, Volume 9, Issue 1, pp 1-5
Date: 23 Feb 2011

The evolution of practice of noninvasive ventilation: epidemiologic outcomes and patient’s preference

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One of the most important developments in the field of mechanical ventilation over the past 15 years has been the emergence of noninvasive ventilation (NIV) as an increasing part of the critical care armamentarium [1]. Noninvasive positive-pressure ventilation (NPPV) is the delivery of mechanical ventilation to patients with respiratory failure without the requirement of an artificial airway. Although NPPV is often used for long-term nocturnal or continuous support of patients with forms of chronic respiratory failure [2], its use is increasingly popular in varied clinical situations in the intensive care unit (ICU) setting as high-level evidence supporting its use continues to accumulate [35].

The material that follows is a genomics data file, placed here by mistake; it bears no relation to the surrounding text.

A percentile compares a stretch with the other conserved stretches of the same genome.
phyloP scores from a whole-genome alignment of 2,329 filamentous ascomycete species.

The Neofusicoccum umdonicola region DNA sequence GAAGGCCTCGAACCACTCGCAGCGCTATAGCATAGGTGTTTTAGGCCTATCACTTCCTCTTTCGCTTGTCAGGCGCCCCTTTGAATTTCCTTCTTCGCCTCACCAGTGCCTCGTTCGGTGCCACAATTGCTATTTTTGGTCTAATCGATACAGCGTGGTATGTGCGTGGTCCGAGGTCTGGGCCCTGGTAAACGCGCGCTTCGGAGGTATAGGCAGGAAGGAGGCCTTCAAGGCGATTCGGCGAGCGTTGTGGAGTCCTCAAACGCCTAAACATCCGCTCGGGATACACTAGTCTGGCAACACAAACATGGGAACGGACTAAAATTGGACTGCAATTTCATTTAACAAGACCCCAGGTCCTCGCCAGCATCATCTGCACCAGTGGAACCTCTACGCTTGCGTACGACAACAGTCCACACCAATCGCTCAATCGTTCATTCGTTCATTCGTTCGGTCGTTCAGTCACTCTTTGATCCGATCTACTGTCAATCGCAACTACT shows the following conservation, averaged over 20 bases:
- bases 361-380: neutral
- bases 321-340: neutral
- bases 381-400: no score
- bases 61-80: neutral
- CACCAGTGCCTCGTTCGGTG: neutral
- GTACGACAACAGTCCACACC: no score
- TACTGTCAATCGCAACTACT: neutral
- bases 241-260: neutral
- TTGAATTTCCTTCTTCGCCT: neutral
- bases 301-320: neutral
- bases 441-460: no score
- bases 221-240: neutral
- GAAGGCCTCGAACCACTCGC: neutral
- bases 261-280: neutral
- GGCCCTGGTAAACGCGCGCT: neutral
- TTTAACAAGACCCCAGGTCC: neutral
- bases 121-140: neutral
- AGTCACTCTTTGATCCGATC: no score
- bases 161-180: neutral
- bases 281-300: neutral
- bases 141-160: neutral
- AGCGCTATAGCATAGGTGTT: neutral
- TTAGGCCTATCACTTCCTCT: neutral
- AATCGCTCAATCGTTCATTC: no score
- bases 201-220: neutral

The attraction for NPPV relates primarily to its advantages over invasive mechanical ventilation (Table 1). It has been shown to comparatively decrease resource utilization and circumvent the myriad of complications associated with invasive mechanical ventilation such as upper airway ...